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Cash Forecasting: Setting the Table for Success

Scott Gunn's Profile

Accurate cash forecasting is all but impossible without a well defined sustainable process. A quality cash forecasting process sets the table for success and forecasting cash without one places a huge barrier to success in this inherently challenging endeavor.  The very first items of business are to define the goals and purpose of the cash forecast.  Is it a short term (daily or weekly) or longer term (monthly or yearly) forecast? Is this forecast to be used to manage daily working capital or forecast balance sheet cash? What is the desired level of accuracy? What is the feasible level of accuracy given the current resources at your disposal?

It is also important to identify all the people, processes, and technologies that affect the reporting and movement of cash within, coming in, and going out of your company. A key component of cash forecasting accuracy is to establish the highest level of visibility of cash possible. The more insight you can gain into what drives the movements of funds into and out of your organization the more accurate you can be in forecasting cash.

I would argue that it makes sense to map out all movements of funds and all parties involved (both internally and externally) that affect the reporting of funds movements, the key inputs into the cash forecast. You need to identify the factors that can affect cash forecasting accuracy and these include people and technology.

You also need to understand and manage the people you need to “get on board” to produces an accurate forecast. We have all heard the phrase “garbage in and garbage out” and this never rings more true than it does in the arena of cash forecasting. Providing those involved in the cash forecasting the incentives, tools, and training to be a productive part of the cash forecasting process produces forecasting accuracy.

Prior to worrying about what models and technology you will use to produce an accurate cash forecast you need to understand the inherent barriers to success, mitigate them, and set the table for success.

I would welcome comments including specific challenges faced in developing an effective, sustainable cash forecasting process.


Fiona McGinnis
Title: Assistant Treasurer
Company: In-between
(Assistant Treasurer, In-between) |

In addition to the key drivers for success in a successful, sustainable cash forecasting process I would say that the single most important factor is the commitment at the highest level of management to the process. Otherwise its all too easier for people in the process to cite the usual reasons for not being able to do cashforecasting; lack of resources, lack of a system etc etc. Also the benefits of a good cash forecasting have to be quantified and demonstrated otherwise people just think they are wasting their time. I often wonder why the budgeting process is ingrained in most companies but not accurate, sustainable cash flow forecasting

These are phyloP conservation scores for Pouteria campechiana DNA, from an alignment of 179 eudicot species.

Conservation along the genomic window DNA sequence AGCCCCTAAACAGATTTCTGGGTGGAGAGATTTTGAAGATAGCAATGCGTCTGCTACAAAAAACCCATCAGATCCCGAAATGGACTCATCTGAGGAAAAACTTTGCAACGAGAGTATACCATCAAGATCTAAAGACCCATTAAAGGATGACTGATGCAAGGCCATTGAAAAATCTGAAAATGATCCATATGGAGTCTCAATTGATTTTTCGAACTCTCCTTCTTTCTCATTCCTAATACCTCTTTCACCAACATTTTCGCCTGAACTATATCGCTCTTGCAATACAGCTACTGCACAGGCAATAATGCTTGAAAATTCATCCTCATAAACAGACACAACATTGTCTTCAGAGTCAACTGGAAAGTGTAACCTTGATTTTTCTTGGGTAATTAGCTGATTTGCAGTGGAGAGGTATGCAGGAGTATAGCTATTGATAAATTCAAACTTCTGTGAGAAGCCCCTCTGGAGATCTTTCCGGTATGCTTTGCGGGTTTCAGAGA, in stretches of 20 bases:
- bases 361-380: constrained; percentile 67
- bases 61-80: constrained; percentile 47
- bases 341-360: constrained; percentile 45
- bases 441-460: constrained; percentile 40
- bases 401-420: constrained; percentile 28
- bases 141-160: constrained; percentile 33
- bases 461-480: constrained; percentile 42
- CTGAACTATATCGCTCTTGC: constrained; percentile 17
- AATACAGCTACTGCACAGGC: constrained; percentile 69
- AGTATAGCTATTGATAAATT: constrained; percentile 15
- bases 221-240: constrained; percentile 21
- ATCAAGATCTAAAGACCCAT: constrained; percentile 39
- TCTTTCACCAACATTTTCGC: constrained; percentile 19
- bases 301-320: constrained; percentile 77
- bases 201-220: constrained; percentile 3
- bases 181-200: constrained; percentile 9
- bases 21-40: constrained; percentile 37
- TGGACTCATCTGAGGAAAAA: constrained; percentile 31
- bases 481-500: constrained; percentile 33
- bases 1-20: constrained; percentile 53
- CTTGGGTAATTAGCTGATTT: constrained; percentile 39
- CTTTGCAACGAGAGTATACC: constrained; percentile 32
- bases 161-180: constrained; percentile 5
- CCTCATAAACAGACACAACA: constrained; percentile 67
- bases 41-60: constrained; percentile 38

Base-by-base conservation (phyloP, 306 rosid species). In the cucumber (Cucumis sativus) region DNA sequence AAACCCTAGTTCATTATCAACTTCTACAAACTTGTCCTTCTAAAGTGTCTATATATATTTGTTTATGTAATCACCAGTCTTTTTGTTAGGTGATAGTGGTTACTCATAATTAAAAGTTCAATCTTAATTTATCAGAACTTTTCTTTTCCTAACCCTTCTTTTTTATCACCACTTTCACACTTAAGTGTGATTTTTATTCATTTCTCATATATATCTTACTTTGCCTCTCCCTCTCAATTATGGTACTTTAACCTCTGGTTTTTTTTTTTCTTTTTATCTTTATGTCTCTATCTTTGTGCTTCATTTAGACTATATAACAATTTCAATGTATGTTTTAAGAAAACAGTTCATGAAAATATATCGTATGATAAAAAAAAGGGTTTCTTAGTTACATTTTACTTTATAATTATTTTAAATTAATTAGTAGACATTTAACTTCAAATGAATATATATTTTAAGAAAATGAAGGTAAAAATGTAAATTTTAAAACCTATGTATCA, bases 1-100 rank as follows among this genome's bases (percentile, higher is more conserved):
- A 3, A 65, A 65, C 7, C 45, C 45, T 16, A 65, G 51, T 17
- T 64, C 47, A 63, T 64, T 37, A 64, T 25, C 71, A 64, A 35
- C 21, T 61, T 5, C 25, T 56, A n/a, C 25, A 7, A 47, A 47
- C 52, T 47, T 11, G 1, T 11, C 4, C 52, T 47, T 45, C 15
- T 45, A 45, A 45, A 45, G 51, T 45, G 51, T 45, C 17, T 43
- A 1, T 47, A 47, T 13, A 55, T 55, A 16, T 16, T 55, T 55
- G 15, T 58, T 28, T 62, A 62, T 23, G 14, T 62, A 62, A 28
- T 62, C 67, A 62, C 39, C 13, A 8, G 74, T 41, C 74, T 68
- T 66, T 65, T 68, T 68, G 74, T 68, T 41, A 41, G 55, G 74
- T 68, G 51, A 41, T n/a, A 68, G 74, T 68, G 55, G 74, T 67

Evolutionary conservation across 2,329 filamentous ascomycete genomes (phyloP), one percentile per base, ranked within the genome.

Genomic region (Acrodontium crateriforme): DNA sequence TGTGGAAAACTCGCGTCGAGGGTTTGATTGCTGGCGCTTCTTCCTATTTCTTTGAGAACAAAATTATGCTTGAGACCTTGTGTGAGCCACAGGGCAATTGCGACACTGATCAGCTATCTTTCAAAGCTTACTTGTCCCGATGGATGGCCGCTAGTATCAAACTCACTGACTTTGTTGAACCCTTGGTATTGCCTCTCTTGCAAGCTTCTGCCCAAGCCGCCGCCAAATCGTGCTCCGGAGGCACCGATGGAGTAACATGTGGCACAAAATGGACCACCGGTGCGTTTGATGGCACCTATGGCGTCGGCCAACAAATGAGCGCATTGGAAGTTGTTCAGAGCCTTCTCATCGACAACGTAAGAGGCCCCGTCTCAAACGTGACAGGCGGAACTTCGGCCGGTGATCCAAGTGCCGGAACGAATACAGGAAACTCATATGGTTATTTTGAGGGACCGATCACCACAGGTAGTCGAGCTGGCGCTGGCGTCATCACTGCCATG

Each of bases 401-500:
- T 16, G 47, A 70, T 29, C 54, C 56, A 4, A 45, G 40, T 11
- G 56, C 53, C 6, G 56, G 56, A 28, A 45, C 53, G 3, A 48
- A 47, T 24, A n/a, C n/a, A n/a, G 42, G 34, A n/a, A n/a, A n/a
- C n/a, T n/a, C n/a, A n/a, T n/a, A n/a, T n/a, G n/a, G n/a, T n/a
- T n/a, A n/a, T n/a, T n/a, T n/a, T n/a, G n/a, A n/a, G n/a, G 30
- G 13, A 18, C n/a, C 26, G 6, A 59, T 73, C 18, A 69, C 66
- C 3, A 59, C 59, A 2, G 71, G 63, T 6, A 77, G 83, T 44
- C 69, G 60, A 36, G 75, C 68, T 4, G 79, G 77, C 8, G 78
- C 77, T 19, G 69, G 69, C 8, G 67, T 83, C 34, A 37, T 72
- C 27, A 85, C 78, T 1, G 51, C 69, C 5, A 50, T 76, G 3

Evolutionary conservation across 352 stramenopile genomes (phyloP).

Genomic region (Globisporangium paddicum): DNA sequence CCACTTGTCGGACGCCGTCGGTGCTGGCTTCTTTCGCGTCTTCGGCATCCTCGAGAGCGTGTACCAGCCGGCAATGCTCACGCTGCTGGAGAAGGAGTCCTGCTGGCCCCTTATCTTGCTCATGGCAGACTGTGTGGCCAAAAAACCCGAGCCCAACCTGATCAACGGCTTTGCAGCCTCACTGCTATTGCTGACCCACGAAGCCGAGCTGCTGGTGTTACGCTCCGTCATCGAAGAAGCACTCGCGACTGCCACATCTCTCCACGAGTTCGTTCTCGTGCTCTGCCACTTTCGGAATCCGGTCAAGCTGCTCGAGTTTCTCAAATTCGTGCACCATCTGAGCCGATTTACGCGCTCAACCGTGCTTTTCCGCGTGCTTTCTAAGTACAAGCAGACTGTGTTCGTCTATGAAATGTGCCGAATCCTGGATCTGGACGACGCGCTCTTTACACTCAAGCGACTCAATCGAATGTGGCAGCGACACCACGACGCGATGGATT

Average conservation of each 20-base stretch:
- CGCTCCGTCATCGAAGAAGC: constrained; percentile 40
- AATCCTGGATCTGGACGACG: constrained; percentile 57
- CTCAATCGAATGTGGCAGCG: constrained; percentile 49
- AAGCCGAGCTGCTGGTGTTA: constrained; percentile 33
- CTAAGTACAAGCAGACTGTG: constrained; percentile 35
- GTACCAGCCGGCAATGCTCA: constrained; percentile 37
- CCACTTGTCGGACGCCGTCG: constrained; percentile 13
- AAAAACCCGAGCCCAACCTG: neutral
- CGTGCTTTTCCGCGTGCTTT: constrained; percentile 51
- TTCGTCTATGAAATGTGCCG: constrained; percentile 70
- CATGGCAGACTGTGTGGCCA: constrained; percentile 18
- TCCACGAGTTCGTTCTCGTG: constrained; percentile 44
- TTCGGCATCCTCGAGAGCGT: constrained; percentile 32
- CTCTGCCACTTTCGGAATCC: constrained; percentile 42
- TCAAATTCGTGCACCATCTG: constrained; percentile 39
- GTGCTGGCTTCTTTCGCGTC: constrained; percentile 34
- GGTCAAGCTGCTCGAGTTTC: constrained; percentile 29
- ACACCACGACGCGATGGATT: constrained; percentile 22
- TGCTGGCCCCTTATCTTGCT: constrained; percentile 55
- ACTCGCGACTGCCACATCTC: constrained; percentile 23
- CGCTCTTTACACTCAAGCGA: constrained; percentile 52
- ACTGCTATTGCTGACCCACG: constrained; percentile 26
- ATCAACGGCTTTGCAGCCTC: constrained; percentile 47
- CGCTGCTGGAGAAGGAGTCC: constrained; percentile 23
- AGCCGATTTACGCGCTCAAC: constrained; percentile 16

Ryn Melberg
Title: COO/CEO
Company: In-between
(COO/CEO, In-between) |

Fiona, I've wondered myself why cash forecasting is not taken as seriously as budgeting and planning. One contributing factor is that at least within financial services, it was a high cash industry where it was "always flowing" so why should executive management or even the board be concerned. If it isn't broke, then why plan for it? Another contributing factor that I've noticed is that corporate short-term lending rates have been (and continue to be) very low and the perception is that the cost of the interest paid is less than the staff costs associated with cash flow management.

I'm curious if anyone has experience one or both of these paradigms in their industries or organizations.

John Calfee Jr
Title: CEO/Owner
Company: Stop Sisyphus Now
(CEO/Owner, Stop Sisyphus Now) |

I have found that a 13 week model using historical information generates reasonably conservative results. Items such as payroll, debt payments and certain other infrequently paid items can be scheduled into the future, but actual cash receipts and payables payments can be somewhat predictive. I beleive a critical element to making this model work effectively is recording actual results by week compared to what had been forecast and investigate significant differences

Patrick Reid
Title: Interim CFO
Company: Fulcrum Financial Management llc
(Interim CFO, Fulcrum Financial Management llc) |

I project cash out twelve months by projecting the Income Statement and the Balance Sheet and then creating a Statement of Cash Flow from those two. This did not attract much interest until I went in with concerns that by year end (this was in May) we would exceed the line and violate all three covenants. We put together a plan and went to the bank (and survived the downturn with help from the bank). From then on my projections were taken more seriously. It is too bad that it sometimes takes a crisis to get some interest.

Scott Gunn
Title: CFO
Company: In-Transition
(CFO, In-Transition) |

I just wanted to see if anyone out there has found a Cloud or SaaS based cash forecasting solution that works well for a conslidated global cash forecast. Among other issues, I am tired of the "many versions" of the data truth that I am currently encountering in using in my current process and Excel.

Anthony West
Title: CEO
Company: Inscribe Ltd.
(CEO, Inscribe Ltd.) |

There is a UK site that enables detailed on called forecast profits, cash flows, balance sheets and so on. I'd be lost without it.

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